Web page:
Wacoal Style #65547

Last April I’d written A question of thoracic shaping in which I said:

This will be of interest to women who have always had problems finding well fitting bras. Well, not all women since bra fitting is a common problem but women who have a particular thoracic structure. If you have a problem of your bra cups being too far apart (the bust points splaying apart), bra straps digging into the front crease of your chest and arm, and not having enough bra in the front of the cups (and excess room at the sides of cups), this topic is for you. You may also have a related problem of having shirts riding up into your neck and having to pull them down constantly. If you have the kind of problems I’m describing, I’d like to know about it. Not that it’d be any kind of scientific study, I’m just curious to know how many women have this problem. I don’t believe the problem is very rare, rather I think the problem hasn’t been well defined or described before which would explain why I couldn’t find out anything about it.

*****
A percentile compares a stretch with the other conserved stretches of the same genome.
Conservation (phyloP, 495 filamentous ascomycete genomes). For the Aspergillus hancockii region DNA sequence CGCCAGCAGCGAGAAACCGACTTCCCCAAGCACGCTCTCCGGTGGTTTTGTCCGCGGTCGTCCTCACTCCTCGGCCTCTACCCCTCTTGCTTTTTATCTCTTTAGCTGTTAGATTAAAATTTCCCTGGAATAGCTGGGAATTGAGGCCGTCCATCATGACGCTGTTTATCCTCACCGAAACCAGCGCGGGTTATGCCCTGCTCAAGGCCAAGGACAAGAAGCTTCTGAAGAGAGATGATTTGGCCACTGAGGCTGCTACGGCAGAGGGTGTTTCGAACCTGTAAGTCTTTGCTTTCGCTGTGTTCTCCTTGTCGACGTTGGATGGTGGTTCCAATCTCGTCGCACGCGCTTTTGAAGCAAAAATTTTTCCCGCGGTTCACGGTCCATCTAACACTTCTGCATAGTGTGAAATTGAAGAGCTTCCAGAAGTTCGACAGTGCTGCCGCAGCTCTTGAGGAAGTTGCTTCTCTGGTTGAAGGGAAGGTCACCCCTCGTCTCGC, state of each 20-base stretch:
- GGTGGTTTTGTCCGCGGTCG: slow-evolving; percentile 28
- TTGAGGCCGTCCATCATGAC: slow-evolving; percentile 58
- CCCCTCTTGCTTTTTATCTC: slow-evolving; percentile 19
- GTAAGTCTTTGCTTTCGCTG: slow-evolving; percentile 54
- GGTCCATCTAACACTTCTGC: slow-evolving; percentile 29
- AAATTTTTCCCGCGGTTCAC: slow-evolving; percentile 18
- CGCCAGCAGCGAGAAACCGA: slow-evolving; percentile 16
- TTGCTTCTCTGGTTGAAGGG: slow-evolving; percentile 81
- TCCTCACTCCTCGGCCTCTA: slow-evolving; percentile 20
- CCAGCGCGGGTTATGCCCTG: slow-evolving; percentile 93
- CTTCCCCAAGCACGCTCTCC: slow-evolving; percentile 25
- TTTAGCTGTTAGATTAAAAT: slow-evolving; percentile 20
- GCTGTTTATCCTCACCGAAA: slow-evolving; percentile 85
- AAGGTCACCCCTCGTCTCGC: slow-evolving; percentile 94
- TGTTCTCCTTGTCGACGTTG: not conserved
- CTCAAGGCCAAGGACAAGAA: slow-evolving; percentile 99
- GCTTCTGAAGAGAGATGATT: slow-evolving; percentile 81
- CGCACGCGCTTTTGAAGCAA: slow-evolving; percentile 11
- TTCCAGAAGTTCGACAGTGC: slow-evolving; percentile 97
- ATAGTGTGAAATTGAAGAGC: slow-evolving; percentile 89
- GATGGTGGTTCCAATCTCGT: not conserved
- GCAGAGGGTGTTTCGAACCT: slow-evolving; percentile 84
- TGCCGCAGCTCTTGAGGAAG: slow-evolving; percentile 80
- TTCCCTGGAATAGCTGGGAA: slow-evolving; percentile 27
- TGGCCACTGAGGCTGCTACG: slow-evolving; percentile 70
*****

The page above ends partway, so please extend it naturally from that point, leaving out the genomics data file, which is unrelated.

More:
If this interests or applies to you, go back and read that, will you? And don’t skip the comments; others have described this fitting problem in still greater detail. Then you’ll have a better appreciation for this review that I’m doing of Wacoal Style #65547.

I went bra shopping when I was in Albuquerque. The sales lady at Dillard’s gave me this one to try on. Thank goodness she did because I normally wouldn’t bother trying on this style of bra because stretch cups don’t fit any better than other bras and they wear out faster. Anyway, the design of this style is totally different. I should give you a photo before I go any farther. I also have a photo on a body that I borrowed (with permission) from Her Room but I’ll include it later because the model isn’t egg shaped and it skews the benefits of the design of the bra that I am describing.